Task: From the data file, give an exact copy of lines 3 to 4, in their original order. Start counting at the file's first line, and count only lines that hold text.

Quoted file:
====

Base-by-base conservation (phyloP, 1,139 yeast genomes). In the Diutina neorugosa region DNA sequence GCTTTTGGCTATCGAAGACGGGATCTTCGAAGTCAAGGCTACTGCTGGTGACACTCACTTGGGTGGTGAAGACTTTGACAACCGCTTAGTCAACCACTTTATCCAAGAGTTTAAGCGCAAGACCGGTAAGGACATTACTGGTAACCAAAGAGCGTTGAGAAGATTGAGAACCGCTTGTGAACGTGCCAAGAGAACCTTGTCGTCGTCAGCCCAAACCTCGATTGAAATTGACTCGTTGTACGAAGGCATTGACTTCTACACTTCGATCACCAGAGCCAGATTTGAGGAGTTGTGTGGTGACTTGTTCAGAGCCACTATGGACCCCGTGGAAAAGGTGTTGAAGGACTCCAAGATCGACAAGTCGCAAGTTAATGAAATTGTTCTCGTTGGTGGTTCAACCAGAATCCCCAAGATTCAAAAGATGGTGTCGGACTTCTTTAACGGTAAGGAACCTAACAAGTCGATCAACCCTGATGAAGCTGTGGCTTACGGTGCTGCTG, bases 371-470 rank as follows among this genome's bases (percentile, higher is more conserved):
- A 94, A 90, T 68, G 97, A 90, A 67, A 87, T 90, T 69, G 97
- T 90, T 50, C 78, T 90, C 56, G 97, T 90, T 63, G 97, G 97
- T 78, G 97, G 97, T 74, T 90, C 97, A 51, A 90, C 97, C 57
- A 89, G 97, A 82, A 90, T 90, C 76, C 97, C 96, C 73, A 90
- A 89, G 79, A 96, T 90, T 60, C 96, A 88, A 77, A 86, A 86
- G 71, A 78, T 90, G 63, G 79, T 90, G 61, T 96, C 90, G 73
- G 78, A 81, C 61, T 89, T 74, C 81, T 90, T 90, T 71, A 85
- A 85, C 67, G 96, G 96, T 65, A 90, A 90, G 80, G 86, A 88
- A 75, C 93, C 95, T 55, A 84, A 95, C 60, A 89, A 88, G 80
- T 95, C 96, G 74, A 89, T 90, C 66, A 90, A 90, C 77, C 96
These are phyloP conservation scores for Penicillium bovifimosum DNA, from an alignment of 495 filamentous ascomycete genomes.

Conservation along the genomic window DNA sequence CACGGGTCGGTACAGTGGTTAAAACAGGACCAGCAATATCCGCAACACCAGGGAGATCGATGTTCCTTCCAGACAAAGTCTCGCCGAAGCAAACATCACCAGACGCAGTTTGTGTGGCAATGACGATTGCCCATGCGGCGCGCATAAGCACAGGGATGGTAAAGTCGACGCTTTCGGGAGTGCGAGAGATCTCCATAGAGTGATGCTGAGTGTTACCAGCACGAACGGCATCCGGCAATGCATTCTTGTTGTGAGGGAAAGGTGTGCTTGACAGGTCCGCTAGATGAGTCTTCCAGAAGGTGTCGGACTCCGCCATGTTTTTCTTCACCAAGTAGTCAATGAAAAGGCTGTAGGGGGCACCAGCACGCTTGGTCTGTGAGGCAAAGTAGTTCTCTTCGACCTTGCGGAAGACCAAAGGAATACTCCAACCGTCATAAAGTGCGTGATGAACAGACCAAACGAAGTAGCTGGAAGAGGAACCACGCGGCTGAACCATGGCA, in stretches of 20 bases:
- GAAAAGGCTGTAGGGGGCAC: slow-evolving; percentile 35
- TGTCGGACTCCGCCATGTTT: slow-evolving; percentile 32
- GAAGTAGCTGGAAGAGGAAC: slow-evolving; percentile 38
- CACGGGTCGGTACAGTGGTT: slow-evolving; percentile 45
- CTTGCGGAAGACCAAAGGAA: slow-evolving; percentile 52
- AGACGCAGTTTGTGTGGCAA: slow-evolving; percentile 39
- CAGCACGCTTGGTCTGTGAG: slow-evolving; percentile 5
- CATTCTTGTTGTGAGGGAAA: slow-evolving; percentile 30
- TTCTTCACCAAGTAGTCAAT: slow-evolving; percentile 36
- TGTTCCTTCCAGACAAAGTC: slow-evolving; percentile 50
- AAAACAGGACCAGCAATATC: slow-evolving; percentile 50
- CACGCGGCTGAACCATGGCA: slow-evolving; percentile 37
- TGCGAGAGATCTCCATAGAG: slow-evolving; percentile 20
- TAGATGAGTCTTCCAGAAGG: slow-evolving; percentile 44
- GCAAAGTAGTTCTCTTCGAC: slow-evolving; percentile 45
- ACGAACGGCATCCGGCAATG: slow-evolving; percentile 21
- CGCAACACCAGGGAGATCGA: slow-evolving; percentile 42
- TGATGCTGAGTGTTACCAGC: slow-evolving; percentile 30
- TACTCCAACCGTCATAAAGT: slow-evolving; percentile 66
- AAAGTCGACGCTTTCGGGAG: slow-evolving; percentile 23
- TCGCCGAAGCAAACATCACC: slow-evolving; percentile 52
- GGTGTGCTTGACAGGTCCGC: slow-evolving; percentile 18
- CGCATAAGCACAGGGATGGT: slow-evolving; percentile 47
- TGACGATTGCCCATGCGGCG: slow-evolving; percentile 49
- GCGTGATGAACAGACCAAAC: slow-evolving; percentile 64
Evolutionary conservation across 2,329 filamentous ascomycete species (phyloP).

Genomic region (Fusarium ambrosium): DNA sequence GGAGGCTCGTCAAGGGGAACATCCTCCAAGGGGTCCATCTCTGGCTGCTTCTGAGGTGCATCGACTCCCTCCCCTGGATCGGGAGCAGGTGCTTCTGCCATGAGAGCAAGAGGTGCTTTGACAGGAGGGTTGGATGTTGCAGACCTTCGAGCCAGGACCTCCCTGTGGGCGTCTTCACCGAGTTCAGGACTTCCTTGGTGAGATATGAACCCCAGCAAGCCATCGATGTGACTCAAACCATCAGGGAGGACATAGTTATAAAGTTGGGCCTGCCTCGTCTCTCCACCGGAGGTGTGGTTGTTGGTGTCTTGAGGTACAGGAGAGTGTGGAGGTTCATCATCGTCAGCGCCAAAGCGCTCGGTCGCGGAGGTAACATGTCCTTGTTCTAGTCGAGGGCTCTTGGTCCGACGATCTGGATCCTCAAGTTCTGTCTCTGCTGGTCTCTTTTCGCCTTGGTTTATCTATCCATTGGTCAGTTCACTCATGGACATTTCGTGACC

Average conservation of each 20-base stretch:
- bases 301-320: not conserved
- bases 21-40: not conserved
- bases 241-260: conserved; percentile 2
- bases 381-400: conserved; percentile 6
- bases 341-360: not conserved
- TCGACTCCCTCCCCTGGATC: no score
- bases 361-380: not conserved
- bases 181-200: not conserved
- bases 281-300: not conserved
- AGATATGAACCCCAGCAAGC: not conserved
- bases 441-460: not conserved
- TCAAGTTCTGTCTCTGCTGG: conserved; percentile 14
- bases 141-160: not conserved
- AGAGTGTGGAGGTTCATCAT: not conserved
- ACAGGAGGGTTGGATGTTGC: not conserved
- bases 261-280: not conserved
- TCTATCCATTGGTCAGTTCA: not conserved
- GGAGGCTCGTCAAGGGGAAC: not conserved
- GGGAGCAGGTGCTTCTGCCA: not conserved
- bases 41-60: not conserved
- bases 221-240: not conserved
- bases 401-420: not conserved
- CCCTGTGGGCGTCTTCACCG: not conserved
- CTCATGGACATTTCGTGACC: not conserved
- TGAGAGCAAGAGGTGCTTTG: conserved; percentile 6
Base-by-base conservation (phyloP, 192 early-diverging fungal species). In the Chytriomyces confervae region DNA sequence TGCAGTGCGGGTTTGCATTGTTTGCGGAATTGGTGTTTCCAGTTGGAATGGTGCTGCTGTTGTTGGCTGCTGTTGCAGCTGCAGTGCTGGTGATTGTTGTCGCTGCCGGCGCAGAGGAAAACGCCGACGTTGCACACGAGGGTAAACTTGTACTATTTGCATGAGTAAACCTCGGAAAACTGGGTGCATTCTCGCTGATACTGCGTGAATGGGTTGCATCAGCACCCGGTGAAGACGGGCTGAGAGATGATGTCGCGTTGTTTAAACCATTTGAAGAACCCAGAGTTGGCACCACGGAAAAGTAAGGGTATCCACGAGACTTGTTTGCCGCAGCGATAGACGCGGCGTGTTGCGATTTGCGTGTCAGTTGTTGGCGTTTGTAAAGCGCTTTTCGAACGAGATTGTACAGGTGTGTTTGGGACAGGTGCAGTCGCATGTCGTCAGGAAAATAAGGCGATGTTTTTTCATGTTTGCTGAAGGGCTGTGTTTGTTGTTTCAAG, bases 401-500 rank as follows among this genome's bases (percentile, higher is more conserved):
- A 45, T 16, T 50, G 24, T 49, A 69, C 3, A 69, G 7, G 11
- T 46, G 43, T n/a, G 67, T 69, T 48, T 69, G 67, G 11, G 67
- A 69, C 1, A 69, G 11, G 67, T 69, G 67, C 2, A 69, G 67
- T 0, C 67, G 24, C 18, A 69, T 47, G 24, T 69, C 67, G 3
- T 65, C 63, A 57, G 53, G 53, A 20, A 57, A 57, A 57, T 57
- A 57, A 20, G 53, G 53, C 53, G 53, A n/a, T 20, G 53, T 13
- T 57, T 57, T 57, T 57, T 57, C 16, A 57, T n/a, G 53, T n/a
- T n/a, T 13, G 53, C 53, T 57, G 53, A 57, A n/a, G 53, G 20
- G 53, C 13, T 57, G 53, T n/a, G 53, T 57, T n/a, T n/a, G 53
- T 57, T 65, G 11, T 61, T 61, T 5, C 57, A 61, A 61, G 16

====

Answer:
- T 90, T 50, C 78, T 90, C 56, G 97, T 90, T 63, G 97, G 97
- T 78, G 97, G 97, T 74, T 90, C 97, A 51, A 90, C 97, C 57